Rio Tinto has moved to dispel what it calls "misplaced" concerns over the impact of automation technologies on mining jobs in Australia.
The mining giant today released a report [pdf] it commissioned Canberra-based consultancy BAEconomics to prepare.
The BAEconomics report warns that while some traditional mining roles will be lost "over time", the impact of not automating mine sites would have a broader impact on jobs growth in Australia.
The report directly links the rise of automation to the future "competitiveness" of Australia's miners.
Mining companies faced a series of competitive challenges, including the increased difficulty in accessing quality deposits and costs associated with meeting health, safety and environmental regulations.
By contrast, countries that were only beginning to tap natural resource deposits did not operate under the same regulatory and cost pressures, the report argues.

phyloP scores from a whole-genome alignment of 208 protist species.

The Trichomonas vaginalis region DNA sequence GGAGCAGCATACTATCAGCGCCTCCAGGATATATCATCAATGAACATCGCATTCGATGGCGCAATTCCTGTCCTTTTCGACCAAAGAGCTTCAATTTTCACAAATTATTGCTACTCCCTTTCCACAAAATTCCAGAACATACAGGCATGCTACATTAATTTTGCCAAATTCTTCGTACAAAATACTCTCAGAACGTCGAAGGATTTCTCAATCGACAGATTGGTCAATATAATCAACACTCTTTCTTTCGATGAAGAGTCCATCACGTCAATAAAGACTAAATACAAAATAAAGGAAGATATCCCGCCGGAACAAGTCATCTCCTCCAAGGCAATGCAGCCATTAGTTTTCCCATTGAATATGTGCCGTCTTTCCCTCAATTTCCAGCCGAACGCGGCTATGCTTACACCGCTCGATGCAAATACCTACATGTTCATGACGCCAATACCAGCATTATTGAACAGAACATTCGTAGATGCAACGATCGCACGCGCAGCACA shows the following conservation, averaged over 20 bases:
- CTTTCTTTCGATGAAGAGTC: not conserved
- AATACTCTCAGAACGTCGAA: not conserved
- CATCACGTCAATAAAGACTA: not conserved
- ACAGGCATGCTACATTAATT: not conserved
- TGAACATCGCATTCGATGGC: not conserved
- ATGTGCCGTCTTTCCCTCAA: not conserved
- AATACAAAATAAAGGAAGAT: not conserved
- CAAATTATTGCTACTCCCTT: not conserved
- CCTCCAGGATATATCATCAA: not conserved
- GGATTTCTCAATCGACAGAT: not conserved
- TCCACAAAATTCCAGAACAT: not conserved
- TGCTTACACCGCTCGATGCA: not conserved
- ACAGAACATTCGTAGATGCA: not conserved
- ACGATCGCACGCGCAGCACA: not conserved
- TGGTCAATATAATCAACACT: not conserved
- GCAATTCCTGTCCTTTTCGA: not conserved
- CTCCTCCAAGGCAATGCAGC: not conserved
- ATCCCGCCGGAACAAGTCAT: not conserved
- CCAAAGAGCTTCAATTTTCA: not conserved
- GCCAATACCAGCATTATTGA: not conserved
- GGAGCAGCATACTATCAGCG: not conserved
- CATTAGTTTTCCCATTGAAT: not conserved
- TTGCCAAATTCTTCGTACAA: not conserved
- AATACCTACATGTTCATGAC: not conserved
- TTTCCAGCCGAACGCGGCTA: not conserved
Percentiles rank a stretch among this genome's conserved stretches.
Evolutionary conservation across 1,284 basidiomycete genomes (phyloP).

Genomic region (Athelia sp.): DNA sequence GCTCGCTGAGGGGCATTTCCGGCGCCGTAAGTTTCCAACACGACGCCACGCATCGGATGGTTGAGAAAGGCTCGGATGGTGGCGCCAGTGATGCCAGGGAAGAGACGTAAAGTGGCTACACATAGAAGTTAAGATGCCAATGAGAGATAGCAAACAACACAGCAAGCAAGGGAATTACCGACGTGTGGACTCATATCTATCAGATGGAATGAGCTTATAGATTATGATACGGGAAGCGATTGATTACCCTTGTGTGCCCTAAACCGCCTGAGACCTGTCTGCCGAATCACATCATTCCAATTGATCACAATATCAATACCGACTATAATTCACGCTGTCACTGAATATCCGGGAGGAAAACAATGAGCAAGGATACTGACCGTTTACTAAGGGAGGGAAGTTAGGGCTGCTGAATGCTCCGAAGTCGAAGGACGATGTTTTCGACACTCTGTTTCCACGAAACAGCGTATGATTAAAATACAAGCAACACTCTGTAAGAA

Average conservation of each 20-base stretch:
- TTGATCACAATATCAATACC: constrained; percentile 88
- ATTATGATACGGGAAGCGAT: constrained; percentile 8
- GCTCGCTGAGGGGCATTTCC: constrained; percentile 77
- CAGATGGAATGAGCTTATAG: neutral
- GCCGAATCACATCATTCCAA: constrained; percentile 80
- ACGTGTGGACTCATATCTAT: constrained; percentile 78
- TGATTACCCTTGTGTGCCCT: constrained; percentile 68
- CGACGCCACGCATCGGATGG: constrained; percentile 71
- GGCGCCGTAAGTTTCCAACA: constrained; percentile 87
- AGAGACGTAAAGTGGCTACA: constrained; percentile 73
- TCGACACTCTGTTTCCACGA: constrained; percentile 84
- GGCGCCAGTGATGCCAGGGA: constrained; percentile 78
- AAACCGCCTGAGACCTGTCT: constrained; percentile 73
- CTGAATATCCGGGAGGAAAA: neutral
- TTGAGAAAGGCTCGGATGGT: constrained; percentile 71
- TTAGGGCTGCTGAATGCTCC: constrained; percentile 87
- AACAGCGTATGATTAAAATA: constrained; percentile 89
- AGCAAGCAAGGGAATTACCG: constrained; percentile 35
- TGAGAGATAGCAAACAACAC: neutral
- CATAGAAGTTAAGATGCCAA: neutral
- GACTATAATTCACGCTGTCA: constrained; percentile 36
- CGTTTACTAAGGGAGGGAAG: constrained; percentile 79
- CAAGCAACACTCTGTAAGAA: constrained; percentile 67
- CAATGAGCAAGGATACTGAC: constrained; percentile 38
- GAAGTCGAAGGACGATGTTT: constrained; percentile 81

"In order to succeed in the global market place, Australian mining businesses must therefore innovate and change their operations to at least match the costs of their international competitors," the report noted.
"While non-traditional producers face a number of hurdles in bringing their mines to full production, it is clear that a significant development effort with associated large capital flows is directed toward emerging mining industries in these countries.
"Unless Australian producers remain competitive, future production is likely to shift to those countries that are today catching up rapidly."
The report warns that a loss of competitiveness could impact exports and "slow employment and income growth across Australian states and territories, as well as sectors, in particular the services sector."
The report acknowledges that increased automation will "reduce overall employee numbers" but says that pulling workers out of volatile environments will reduce the number of fatalities recorded each year.
It also says that automation will foster growth in technically advanced roles that are based in metropolitan areas where it is easier to attract workers.
Rio Tinto is a major proponent of remote control and automated systems in mines. It has an operations centre in Perth where it controls a number of aspects of its Pilbara mines remotely.
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